Noreen Bush: A Life To Be Remembered

Noreen Bush poses for a photo after discussing her chemo treatments.

Iowa Department of Education

Noreen Bush poses for a photo after discussing her chemo treatments.

Noreen Bush. Superintendent, mentor, friend. A woman who went by many titles and affected the lives of thousands, lost her two-and-a-half-year battle with cancer on Sunday, Oct. 23, 2022. Words cannot describe the impact her passing has already had on her family, friends, colleagues and students. Our Torch staff now sits in her absence, silent in the shock of her death.

A Cedar Rapids native and CRCSD graduate, Noreen has been a part of our lives since long before we knew her as a superintendent. After graduating from Jefferson High School in 1989, Noreen proceeded to the University of Northern Iowa to obtain her bachelor’s degree in English. Her teaching career began in Clayton, Missouri as an English and drama teacher. Noreen served as associate superintendent of the Cedar Rapids Community School District when Brad Buck was superintendent.

In February 2020, Noreen was unanimously approved by the Cedar Rapids school board to serve as the first female superintendent for the district. The two-and-a-half years she spent as our superintendent was not enough time. Noreen could be found dancing and laughing despite her challenges and battle with cancer.  She never let her positive spirit be dampened and always wore a shining smile. 

Kennedy Principal Jason Kline poses with Noreen Bush at a CRSCD event. (Jason Kline)

During her tenure, Noreen led the district through a natural disaster, the pandemic and two facility master plans. Through all of it, Noreen was a friend to her colleagues within the CRCSD and the school board. 

“We will miss her caring soul, delightful spirit, and strong dedication to the Cedar Rapids Community School District,” said school board member David Tominsky. “Noreen led the Cedar Rapids Community School District with compassion for every learner and strength in making important decisions. She was admirably known for her leadership and hard work, along with her caring smile and laughter that flowed to all who were blessed to know her.”

Noreen’s influence was vast, spreading to all of the schools in the district. Jason Kline, Kennedy’s principal, was good friends with Noreen and was greatly affected by her passing.

“You were the greatest leader. The best mentor. The most compassionate person. You showed us all how to be better. No matter your situation, you gave us all hope. No matter the struggles and difficulties the job threw at you, you led,” tweeted Kline.

Named Iowa Superintendent of the Year by Iowa school administrators in 2021, Noreen repeatedly demonstrated her incredible leadership and compassion to students by coming into their classes, stepping up at MoShow to MC and attending as many school functions as she could.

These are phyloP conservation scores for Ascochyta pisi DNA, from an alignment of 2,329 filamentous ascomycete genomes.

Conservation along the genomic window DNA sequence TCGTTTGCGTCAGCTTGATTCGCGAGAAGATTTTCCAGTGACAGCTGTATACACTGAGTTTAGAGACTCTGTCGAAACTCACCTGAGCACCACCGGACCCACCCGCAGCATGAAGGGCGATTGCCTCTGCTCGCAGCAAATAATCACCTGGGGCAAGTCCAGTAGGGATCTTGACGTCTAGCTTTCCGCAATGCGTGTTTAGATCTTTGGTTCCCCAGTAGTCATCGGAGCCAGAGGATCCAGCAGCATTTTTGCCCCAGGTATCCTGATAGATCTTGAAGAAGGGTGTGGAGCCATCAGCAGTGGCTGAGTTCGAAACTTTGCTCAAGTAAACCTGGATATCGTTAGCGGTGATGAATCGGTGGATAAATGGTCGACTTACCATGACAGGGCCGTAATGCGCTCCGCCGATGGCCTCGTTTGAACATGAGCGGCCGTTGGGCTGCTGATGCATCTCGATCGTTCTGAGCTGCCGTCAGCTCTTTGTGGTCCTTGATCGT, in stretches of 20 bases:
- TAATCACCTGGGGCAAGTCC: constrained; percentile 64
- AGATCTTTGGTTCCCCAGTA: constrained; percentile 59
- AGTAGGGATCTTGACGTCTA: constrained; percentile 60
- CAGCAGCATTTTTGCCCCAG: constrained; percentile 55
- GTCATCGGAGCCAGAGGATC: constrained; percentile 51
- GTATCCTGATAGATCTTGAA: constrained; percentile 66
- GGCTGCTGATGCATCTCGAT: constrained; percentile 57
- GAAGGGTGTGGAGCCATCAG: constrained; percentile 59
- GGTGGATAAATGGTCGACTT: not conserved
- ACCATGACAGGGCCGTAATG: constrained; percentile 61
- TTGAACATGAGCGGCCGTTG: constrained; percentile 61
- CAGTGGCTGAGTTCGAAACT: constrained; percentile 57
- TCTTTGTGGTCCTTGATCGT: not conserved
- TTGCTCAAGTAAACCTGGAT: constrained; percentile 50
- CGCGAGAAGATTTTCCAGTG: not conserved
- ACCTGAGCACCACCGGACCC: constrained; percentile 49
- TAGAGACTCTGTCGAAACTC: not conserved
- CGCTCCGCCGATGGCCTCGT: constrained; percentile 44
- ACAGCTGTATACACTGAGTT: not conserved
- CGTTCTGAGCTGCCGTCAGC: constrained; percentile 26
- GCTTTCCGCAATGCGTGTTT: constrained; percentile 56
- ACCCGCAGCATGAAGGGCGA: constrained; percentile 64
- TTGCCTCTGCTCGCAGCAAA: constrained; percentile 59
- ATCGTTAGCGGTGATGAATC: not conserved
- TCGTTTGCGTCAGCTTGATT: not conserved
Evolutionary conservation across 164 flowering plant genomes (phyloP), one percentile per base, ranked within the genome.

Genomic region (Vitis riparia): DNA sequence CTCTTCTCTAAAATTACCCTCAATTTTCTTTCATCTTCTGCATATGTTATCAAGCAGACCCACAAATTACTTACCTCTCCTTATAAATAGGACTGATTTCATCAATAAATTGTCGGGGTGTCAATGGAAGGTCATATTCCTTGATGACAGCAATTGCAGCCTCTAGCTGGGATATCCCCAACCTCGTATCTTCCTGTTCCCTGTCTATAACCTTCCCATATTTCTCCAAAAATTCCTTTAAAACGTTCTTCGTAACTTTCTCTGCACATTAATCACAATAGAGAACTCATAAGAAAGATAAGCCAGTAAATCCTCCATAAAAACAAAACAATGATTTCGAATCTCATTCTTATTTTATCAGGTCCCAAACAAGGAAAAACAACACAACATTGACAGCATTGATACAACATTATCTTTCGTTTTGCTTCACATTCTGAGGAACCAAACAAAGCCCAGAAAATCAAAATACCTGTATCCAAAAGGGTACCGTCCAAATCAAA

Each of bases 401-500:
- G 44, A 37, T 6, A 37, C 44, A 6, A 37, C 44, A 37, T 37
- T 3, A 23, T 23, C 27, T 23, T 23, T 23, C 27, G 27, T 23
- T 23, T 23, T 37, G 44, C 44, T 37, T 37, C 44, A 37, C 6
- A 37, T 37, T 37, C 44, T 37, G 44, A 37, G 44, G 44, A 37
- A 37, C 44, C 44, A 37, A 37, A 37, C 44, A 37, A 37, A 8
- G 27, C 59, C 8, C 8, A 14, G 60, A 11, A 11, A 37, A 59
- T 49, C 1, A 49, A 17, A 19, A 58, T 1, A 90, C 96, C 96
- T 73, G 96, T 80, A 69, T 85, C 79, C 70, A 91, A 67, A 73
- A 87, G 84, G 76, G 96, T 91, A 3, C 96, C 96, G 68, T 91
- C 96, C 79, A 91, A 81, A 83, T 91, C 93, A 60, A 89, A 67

Whenever we, as newspaper students, needed resources, an interview or support, Noreen never hesitated to help. Making time for us in her busy schedule to talk to us. She was willing to provide interviews on controversial topics concerning CRCSD and put herself on the line in the name of journalism. Not only was she a mentor but a friend, willing to discuss anything from SROs to her favorite color.

Noreen Bush and Torch Advisor Steven Tolly pose together prior to the pandemic. (Steven Tolly)

Our advisor Steven Tolly considered her the most generous and supportive boss someone could have. They developed their relationship despite the hardships 2020 brought.

“As a 14-year veteran of CRCSD, I decided it was time to try something different. I took a job in another district. A year later I was back at Kennedy High School. I missed my home, my friends and the atmosphere. I knew Noreen by name, my wife had worked with her, but had only met her briefly. As I entered the room she charged across it (like only she can do) to give me a hug and tell me she was so excited to have me back. I have never felt so appreciated as I did that day,” said Tolly. “Over the next few years, we made it through a pandemic, a building-leveling storm and I was always proud to have her as the one calling the shots.”

Noreen took a medical leave of absence on Sept. 19 but planned to return at some point before the conclusion of the school year. She wanted to continue to work with her friends and students for as long as she could. Cancer stole that choice from her and she resigned on Sept. 22, planning to retire at the end of the 2023 school year. 

She will live on through the incredible legacy she has left in the CRCSD. Her infectious smile and enthusiastic attitude brightened all of our lives. Noreen will be missed.  

I write as a parent of two at Kennedy High School. Not as someone who covered CRCSD. Superintendent Noreen Bush always had the best interests of the students in mind. She served with distinction. With honor. May her family and those she touched find peace in her legacy.

— Chris Earl